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November 26, 2014 / 4 Kislev, 5775
At a Glance

Posts Tagged ‘Helen Freedman’

JCPA: ‘We’re The Voice of American Jews,’ But Many Beg to Differ

Wednesday, July 17th, 2013

As we conclude the somber observance of Tish B’Av, the time when so many tragedies that have befallen the Jewish people are recalled, it is perhaps not irrelevant that U.S. secretary of state John Kerry has returned to the Middle East.

Official reports claim Kerry has no plans to visit Israel, but, as Tzvi Ben Gedalyahu reported in The Jewish Press, Kerry met with Palestinian Authority leader Mahmoud Abbas while in Jordan.  It turns out he is also meeting with various Arab leaders who, according to al Jazeera, Kerry believes “are essential to his push to get Israelis and Palestinians to resume peace talks.”  That’s right.  Arab leaders to push – who? Who else, but Israel, to restart the “peace talks.”

Yes, although the entire Middle East is in turmoil, Egypt has just gone through a second revolution, nearly a100,000 have died in Syria’s ongoing civil war, one into which Lebanon is increasingly being drawn, Turkey is nearing the boiling point, Iraq continues to unravel and Iran is approaching nuclear weapons capability, leave it to a group of professional Jewish professionals to sashay into D.C. and tell the relevant congressional committees that now is the time for Kerry to kickstart the Arab-Israeli “peace talks.”  And that’s what happened, just before Kerry left for the Middle East.

The Jewish group making the possibly worst-timed suggestion ever is the Jewish Council for Public Affairs (JCPA).

According to its website, the JCPA has a tripartite mission: first, “to safeguard the rights of Jews here and around the world”; second, “to dedicate ourselves to the safety and security of the state of Israel”; and third, “to protect, preserve and promote a just American society, one that is democratic and pluralistic, one that furthers harmonious interreligious, inter ethnic [sic] interracial and other intergroup relations.”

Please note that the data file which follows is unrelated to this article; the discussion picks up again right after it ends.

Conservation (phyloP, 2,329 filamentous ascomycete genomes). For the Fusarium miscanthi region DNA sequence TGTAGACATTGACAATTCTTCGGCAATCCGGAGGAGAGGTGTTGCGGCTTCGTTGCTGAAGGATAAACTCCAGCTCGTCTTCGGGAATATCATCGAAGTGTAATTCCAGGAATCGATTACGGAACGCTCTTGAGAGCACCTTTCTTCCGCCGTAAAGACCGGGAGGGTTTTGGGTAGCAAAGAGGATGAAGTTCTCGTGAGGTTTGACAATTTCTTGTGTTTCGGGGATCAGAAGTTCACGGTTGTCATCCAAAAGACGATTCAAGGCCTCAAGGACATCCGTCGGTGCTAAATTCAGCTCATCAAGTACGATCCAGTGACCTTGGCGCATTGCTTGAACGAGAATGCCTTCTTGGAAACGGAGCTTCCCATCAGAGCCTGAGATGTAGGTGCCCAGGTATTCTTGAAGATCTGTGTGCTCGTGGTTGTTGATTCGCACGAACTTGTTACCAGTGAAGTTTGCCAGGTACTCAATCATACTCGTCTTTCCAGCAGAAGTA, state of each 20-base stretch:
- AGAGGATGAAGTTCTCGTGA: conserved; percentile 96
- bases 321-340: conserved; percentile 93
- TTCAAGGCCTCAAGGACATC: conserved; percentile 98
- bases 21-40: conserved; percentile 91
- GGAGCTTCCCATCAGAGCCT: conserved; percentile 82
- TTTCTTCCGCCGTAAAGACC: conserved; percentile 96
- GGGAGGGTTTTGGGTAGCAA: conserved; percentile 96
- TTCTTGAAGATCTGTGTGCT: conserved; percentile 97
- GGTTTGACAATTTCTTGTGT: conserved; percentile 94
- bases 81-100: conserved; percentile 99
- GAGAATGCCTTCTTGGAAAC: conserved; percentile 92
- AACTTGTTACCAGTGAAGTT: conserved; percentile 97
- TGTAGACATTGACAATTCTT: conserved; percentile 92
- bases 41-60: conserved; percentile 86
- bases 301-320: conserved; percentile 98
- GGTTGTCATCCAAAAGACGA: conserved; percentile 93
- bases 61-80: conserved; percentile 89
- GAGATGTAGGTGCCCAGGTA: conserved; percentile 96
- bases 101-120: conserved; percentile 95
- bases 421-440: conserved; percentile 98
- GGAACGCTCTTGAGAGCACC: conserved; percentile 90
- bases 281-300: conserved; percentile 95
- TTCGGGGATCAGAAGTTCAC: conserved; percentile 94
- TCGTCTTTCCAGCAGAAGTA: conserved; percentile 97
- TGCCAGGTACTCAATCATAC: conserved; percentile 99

From their mission, you might think that the safety and security of Jews and the Jewish state would be the primary focus of JCPA’s activities.  But you might be wrong, as a quick look at their website makes clear.  The JCPA’s focus is on liberal domestic issues. Israel and Judaism play a minor role.

JCPA CLAIMS TO REPRESENT THE ORGANIZED JEWISH COMMUNITY

Nonetheless, the JCPA can prioritize as it wishes and make whatever suggestions it wants to members of congress.  But when the JCPA leaps over its goal to be something and starts proclaiming it is something, that is when people begin to bristle.

You see, on the JCPA Facebook page, and on its Twitter homepage, it states, with no qualifiers, that “the JCPA is the representative voice of the organized Jewish community.”

That’s news to a whole lot of American Jews who shared their response with The Jewish Press.

Because when the JCPA decided to meet with the House and the Senate foreign relations committees, asserting that the American Jewish community wants Kerry to focus on restarting the peace talks, that claim may have been heard as if it had far more weight than warranted.

Let’s put aside for the moment that when the JCPA went to congress to make its claims, it was double-dating with the American Task Force on Palestine.  That’s something they do a lot.  Again, whatever JCPA does is its own business.

But The Jewish Press asked a broad geographical cross-section of American Jews who are knowledgeable about the Middle East in general and Israel in particular, whether, as the JCPA asserts, it is the “representative voice of the organized Jewish community,” and if it spoke representing them when it went to congress urging the restart of the “peace talks” at this time.

In a word, no.

People in California, Chicago, Florida, Washington, D.C., and New York were asked to comment.  Rabbis, architects, businesspeople, financial wizards, intelligence analysts, and Jewish communal leaders were asked to comment.  They all said no, the JCPA does not represent them.

“They don’t represent me,” said Jeff Ballabon, the president of a New York consulting firm and the founder of the Coordinating Council on Jerusalem, a consortium of two dozen national pro-Israel groups.

“Israel has stated very clearly: there are to be no preconditions for starting the peace talks, so I have to wonder, why are these groups putting pressure on Israel?  I don’t see how any American Jew who cares about Israel’s safety and security would be pushing this now,” Ballabon said.

Letters To The Editor

Wednesday, June 20th, 2012

Marvelous Encounter

I am writing in response to Rebbetzin Jungreis’s beautiful June 8 column (“The Gift of Unity”) in which she wrote of our chassidic family’s tribute in a Connecticut hotel to our beloved grandmother, a 90-year-old Holocaust survivor.

The Rebbetzin focused on the hashgachah pratis that led to her meeting our extended family as we honored our grandmother in the same hotel where the Rebbetzin’s Hineni organization was holding an event of its own.

The pleasure was mutual, and our marvelous encounter with the Rebbetzin left us all with a feeling of fulfillment that will linger for a long time.